Photo: Maine’s Penobscot River flows freely where the Veazie Dam once stood. Dam removals have reopened the river to 12 native fish species. Credit: Gregory Rec/Portland Portland Press Herald via Getty Images
Across the United States, dams generate hydroelectric power, store water for drinking and irrigation, control flooding and create recreational opportunities such as slack-water boating and waterskiing.
But dams can also threaten public safety, especially if they are old or poorly maintained. On May 21, 2020, residents of Midland, Michigan were hastily evacuated when two aging hydropower dams on the Tittabawassee River failed, flooding the town.
I’m an ecosystem scientist and have studied the ecology of salmon streams in the Pacific Northwest, where dams and historical over-harvest have drastically reduced wild populations of these iconic fish. Now I’m monitoring how river herring are responding to the removal of two derelict dams on the Shawsheen River in Andover, Massachusetts.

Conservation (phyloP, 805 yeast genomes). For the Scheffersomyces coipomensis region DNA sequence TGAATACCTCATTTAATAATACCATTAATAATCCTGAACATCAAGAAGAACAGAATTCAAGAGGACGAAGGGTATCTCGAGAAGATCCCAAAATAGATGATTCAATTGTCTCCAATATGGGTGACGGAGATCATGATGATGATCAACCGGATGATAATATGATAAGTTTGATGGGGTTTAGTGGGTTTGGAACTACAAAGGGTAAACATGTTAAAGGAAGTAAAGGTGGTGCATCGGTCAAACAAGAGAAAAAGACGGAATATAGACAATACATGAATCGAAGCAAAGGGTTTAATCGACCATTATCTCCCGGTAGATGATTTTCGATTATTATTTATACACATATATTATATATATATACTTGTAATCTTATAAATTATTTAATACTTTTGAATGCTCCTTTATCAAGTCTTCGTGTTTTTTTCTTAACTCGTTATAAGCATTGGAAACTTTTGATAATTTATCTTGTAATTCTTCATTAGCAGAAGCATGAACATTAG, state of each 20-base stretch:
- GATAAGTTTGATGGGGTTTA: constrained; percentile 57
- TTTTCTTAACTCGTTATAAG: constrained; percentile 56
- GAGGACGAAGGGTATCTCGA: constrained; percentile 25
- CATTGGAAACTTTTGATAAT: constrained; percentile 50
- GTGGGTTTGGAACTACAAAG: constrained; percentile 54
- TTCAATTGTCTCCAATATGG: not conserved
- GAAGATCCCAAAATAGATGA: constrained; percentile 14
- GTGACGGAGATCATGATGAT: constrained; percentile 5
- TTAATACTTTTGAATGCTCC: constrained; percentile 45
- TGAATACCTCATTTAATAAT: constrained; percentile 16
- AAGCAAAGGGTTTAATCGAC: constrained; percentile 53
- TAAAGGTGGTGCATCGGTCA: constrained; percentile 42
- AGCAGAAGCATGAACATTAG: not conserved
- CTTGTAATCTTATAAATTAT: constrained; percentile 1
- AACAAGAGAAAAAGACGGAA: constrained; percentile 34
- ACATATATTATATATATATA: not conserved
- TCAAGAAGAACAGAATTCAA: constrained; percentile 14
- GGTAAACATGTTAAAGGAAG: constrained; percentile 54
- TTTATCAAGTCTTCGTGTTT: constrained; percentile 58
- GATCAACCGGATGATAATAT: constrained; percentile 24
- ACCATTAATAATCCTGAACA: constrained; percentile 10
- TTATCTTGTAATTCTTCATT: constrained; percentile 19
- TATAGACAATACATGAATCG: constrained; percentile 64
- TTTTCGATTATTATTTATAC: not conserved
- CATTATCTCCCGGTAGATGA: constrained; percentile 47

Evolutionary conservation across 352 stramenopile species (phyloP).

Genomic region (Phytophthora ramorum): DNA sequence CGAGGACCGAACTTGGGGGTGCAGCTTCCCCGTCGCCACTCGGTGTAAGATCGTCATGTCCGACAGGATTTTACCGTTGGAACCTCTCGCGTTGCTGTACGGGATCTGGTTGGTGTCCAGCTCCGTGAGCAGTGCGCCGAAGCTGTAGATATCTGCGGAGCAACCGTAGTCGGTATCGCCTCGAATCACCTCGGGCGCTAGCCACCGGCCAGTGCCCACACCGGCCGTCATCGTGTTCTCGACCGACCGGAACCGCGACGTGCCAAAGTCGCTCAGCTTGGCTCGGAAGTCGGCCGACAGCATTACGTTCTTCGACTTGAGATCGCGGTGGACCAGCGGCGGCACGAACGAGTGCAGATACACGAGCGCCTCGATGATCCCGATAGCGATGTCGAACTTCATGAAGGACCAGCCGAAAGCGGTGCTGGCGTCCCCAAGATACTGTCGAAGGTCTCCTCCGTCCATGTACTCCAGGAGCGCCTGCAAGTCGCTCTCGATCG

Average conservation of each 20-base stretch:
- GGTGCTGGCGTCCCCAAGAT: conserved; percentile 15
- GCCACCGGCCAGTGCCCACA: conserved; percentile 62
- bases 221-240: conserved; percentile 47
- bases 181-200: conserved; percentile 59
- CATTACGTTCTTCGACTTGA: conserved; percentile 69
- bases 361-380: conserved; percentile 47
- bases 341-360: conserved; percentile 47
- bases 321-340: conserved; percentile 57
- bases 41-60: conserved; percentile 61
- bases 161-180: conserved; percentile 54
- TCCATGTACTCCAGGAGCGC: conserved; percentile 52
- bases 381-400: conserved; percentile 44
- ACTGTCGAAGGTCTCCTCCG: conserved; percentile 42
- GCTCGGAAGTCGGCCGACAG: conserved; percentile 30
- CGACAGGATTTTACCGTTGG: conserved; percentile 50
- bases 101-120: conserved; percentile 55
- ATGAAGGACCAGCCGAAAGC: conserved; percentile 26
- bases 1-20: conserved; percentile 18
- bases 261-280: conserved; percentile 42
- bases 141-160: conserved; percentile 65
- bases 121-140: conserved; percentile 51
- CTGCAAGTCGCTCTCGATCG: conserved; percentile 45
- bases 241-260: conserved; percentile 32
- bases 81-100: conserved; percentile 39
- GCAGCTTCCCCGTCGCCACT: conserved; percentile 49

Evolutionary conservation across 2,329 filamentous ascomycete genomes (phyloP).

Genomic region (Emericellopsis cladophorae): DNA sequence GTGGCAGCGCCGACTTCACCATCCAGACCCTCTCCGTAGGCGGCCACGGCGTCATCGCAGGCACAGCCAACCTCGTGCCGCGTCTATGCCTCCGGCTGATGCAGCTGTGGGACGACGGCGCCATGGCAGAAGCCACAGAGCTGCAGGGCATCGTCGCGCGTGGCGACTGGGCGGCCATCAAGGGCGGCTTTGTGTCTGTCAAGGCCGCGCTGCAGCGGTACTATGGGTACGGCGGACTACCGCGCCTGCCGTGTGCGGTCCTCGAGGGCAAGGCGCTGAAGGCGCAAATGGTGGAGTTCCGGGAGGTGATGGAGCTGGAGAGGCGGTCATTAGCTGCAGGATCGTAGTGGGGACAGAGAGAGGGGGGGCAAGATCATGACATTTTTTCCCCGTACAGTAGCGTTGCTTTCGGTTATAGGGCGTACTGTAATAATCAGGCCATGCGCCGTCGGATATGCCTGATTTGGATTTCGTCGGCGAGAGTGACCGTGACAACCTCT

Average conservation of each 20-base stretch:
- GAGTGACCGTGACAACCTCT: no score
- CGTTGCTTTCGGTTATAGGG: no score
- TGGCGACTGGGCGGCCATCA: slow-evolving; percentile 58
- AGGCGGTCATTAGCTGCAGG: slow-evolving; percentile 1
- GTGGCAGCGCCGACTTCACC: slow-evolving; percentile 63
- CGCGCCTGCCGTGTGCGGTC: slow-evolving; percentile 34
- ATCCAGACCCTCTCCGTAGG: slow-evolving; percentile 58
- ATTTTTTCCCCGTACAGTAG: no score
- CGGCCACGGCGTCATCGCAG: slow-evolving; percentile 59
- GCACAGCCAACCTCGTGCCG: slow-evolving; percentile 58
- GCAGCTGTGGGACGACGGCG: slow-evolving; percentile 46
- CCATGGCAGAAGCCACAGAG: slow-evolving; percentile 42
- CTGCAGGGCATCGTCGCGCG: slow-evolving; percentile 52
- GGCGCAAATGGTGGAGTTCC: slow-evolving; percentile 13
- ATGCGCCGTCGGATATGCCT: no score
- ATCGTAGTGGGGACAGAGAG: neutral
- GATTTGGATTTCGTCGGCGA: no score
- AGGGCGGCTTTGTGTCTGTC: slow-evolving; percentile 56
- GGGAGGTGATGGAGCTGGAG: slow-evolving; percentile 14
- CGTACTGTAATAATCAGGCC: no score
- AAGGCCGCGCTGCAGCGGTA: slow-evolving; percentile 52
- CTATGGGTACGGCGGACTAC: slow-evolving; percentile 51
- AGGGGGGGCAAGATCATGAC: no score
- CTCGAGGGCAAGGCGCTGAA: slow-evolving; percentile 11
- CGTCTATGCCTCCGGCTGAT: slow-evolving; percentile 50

There’s growing support across the U.S. for removing old and degraded dams, for both ecological and safety reasons. Every case is unique and requires detailed analysis to assess whether a dam’s costs outweigh its benefits. But when that case can be made, dam removals can produce exciting results.
Pros and cons of dams
It’s relatively easy to quantify the benefits that dams provide. They can be measured in kilowatt-hours of electricity generation, or acre-feet of water delivered to farms, or the value of property that the dams shield from floods.
Some dam costs also are obvious, such as […]